A quantile-quantile plot (Q-Q plot) is a good way to visualize normality. If the data points are distributed along the diagonal, then normal distribution is suggested.

qqnorm(cars$speed, main = “Normal Q-Q plot for speed”)

qqline(cars$speed)

qqnorm(cars$dist, main = “Normal Q-Q plot for stopping distance”)

qqline(cars$dist)

Alternately, plotting a density plot using geom_density from the ggplot2 package should allow you to visualize normality and if not, the skewness of your data.

**5. No extreme outliers**

Potential outliers in the data can affect the pearson *r*. A good way to visualize outliers in a dataset is through a box plot. Potential outliers will reflect as points above (very high values) or below (very low values) the box plot. Here, I used the geom_boxplot from the ggplot2 to generate the box plots. The pivot_longer function from dplyr package makes it possible to display the box plots in one chart.

library(dplyr)

library(tidyr)

library(ggplot2)

cars %>%

pivot_longer(1:2, names_to = “var”, values_to = “value”) %>%

ggplot(aes(var, value)) +

geom_boxplot()

Based on the box plots, there is one outlier in the dist variable – the highest value. Since implementing the Pearson correlation in R is pretty straightforward, it should be best to perform the correlation with and without the potential outlier. And if both Pearson *r* values do not vary very much, then we can just leave that potential outlier in there.

But if you decide to remove that value, you must also remove its pair from the other variable. From the str output above, we see that the highest (max) value in the dist variable is 120. We can remove that value and its pair in the speed variable using the filter function from dplyr. We now have 49 data pairs.

cars.no.outlier <-

cars %>%

filter(dist != 120)

cars.no.outlier %>%

str()

## ‘data.frame’: 49 obs. of 2 variables:

## $ speed: num 4 4 7 7 8 9 10 10 10 11 …

## $ dist : num 2 10 4 22 16 10 18 26 34 17 …

**Implementing the Pearson correlation**

The cor function performs the pearson correlation by default. It can perform the Kendall Tau or the Spearman Rank if specified in the method argument. To implement the pearson correlation, you will extract the variables as vectors and call them in the cor function.

x <- cars.no.outlier$speed

y <- cars.no.outlier$dist

cor(x,y) # pearson is the default method. To use other correlation methods, input method = “kendall” or “spearman”.

## [1] 0.8046317

Alternately, you can convert the data frame into a matrix and call it in the cor function. This is particularly helpful if you have a data set where you want to correlate multiple variables with each other. The output will be a correlation matrix showing the pearson *r* for all combinations.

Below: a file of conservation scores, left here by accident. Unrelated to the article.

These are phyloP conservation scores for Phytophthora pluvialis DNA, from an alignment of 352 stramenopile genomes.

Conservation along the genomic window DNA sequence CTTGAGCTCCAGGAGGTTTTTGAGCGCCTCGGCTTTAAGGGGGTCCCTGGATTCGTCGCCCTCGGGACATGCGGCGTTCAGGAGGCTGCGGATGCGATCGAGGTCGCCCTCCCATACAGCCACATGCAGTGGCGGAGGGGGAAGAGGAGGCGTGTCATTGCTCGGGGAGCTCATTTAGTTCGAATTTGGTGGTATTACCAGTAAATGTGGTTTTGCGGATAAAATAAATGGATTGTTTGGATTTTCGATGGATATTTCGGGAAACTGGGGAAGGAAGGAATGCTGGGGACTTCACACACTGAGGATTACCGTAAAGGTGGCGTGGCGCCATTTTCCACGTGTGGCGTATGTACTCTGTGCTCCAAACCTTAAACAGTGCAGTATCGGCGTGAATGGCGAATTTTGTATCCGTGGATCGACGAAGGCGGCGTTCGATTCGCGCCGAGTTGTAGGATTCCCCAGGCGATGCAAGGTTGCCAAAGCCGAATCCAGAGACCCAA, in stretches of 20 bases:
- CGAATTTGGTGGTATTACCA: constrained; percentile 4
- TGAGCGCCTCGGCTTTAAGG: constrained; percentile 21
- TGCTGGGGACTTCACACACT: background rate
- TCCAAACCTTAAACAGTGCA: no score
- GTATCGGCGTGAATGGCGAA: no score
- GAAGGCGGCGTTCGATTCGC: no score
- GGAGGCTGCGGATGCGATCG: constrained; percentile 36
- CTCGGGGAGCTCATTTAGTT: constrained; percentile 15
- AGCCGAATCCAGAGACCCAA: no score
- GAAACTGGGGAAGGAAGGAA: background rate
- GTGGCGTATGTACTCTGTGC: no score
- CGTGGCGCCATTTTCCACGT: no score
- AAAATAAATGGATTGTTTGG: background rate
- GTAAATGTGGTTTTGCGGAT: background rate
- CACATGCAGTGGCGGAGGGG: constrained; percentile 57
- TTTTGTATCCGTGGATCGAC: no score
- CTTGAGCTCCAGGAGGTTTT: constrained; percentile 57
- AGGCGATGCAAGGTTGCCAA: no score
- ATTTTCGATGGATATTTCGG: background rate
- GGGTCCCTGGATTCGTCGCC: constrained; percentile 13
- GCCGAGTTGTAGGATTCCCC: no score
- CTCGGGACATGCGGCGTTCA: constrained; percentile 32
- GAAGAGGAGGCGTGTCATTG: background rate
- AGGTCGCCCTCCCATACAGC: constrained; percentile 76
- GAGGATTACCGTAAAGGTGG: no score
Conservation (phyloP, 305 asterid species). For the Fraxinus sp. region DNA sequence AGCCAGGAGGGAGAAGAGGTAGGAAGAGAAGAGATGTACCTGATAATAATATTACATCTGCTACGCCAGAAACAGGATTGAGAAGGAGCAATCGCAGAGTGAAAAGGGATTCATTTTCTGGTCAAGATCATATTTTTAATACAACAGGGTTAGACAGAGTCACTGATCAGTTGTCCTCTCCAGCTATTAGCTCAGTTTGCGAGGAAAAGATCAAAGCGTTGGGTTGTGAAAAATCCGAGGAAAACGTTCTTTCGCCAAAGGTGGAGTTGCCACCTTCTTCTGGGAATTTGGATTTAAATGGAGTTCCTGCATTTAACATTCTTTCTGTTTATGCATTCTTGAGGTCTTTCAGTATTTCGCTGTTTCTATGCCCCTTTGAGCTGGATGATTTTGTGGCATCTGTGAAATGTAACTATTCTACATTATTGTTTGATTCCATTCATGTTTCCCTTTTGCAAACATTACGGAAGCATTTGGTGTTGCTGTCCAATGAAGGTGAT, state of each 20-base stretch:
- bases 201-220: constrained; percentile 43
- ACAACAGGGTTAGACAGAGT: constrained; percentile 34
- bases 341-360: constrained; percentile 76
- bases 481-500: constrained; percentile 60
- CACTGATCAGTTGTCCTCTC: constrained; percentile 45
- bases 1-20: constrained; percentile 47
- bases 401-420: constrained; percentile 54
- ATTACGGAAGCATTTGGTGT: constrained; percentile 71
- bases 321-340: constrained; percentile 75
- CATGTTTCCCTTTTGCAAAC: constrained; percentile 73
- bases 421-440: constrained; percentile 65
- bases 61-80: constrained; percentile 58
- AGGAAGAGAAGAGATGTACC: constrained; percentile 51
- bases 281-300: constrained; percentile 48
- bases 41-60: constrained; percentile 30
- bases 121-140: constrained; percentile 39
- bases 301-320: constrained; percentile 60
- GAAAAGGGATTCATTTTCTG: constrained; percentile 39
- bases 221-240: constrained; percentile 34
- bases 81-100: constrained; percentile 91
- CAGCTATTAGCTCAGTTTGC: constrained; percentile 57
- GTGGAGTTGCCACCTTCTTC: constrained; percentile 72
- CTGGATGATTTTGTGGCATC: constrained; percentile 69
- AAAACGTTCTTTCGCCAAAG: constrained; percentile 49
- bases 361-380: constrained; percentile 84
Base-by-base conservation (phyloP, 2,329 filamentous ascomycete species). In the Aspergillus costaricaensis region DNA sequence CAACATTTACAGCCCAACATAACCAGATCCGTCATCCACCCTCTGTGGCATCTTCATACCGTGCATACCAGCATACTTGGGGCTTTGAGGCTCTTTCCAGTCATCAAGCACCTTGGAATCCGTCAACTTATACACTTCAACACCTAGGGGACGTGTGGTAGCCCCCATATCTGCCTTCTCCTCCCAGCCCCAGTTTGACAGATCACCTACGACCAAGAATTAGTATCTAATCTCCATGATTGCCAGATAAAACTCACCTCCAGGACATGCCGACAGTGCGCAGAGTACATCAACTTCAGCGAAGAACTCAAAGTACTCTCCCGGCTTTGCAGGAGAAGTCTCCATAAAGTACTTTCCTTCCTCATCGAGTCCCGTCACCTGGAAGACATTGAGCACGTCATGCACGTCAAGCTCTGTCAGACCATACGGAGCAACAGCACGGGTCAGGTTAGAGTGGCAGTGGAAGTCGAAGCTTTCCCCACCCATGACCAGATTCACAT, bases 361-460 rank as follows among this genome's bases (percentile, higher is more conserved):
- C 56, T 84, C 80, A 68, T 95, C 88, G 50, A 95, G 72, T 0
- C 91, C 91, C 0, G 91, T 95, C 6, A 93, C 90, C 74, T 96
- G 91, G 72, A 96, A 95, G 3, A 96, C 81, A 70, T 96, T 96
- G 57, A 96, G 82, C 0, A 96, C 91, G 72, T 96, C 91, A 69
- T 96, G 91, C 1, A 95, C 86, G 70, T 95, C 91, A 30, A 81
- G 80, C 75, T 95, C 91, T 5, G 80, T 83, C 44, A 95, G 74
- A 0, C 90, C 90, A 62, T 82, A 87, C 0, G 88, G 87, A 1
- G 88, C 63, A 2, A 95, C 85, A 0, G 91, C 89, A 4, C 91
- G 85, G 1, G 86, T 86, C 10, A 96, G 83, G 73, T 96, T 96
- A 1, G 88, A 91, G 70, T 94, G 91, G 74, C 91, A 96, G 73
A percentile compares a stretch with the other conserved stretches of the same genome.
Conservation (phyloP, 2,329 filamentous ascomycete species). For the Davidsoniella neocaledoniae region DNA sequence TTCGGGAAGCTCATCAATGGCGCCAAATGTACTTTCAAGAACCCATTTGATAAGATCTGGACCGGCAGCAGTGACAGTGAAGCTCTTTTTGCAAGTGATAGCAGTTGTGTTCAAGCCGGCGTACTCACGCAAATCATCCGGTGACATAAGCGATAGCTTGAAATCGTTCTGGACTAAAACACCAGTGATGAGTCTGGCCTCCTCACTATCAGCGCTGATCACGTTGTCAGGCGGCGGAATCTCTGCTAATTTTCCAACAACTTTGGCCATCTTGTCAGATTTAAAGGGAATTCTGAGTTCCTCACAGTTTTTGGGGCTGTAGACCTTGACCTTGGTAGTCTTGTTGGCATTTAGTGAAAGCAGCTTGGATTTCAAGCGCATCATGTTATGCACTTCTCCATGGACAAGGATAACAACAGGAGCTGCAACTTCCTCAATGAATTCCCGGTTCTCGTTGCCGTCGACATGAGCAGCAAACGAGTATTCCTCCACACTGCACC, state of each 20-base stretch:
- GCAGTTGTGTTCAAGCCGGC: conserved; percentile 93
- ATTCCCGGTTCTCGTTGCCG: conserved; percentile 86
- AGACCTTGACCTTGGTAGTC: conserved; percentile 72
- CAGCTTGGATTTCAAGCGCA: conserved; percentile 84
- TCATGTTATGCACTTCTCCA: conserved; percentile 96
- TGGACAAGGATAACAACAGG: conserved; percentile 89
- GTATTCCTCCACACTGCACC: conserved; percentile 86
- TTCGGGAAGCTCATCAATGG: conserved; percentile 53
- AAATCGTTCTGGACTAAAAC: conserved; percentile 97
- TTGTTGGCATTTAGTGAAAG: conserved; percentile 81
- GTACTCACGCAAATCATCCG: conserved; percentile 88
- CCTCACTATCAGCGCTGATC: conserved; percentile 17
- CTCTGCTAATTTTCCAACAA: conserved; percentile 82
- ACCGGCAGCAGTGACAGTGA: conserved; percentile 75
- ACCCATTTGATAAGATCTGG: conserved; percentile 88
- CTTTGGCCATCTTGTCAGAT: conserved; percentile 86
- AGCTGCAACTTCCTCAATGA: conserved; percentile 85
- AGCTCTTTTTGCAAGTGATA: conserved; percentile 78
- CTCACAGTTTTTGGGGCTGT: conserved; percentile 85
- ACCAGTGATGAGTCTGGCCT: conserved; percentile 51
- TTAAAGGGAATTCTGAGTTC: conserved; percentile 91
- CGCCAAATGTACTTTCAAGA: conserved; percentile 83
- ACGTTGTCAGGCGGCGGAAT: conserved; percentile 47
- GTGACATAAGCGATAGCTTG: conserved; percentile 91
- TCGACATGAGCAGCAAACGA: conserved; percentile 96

data.matrix <-

cars.no.outlier %>%

as.matrix()

cor(data.matrix)

## speed dist

## speed 1.0000000 0.8046317

## dist 0.8046317 1.0000000

Moreover, wrapping the cor function in a round function (e.g. round(cor(data.matrix), 3) will reduce the number of decimal places reported making the correlation matrix a little easy on the eyes. More information about the cor function can be found here.

The statistical significance of correlation coefficients are typically evaluated this way:

Correlation coefficient | assessment |

1 | perfect positive correlation |

0.8 | fairly strong positive correlation |

0.6 | moderate positive correlation |

0 | no correlation |

-0.6 | moderate negative correlation |

-0,8 | fairly strong negative correlation |

1 | perfect negative correlation |

Thus given a pearson *r* of 0.805, we can conclude that there is a fairly strong positive correlation between the speed of cars in the 1920s and the distances it takes to stop.

**Summary**

The Pearson product moment correlation assumes continuous, paired data independently measured from each other, that is normally-distributed and free from extreme outliers. However, some studies suggest that the pearson correlation is not sensitive to violations of normality. But since, implementation of the Pearson (and as well as the Kendall and Spearman) is pretty straightforward in R, one can simply compare the different correlation values and find basis for their conclusion.

——

Havlicek, Larry L., and Nancy L. Peterson. 1977. “Effect of the Violation of Assumptions Upon Significance Levels of the Pearson r.” *Psychological Bulletin* 84 (2): 373–77. https://doi.org/10.1037/0033-2909.84.2.373.

Nefzger, M. D., and James Drasgow. 1957. “The Needless Assumption of Normality in Pearsons r.” *American Psychologist* 12 (10): 623–25. https://doi.org/10.1037/h0048216.

Norton, Bernard J. 1978. “Karl Pearson and Statistics: The Social Origins of Scientific Innovation.” *Social Studies of Science* 8 (1): 3–34. http://www.jstor.org/stable/284855.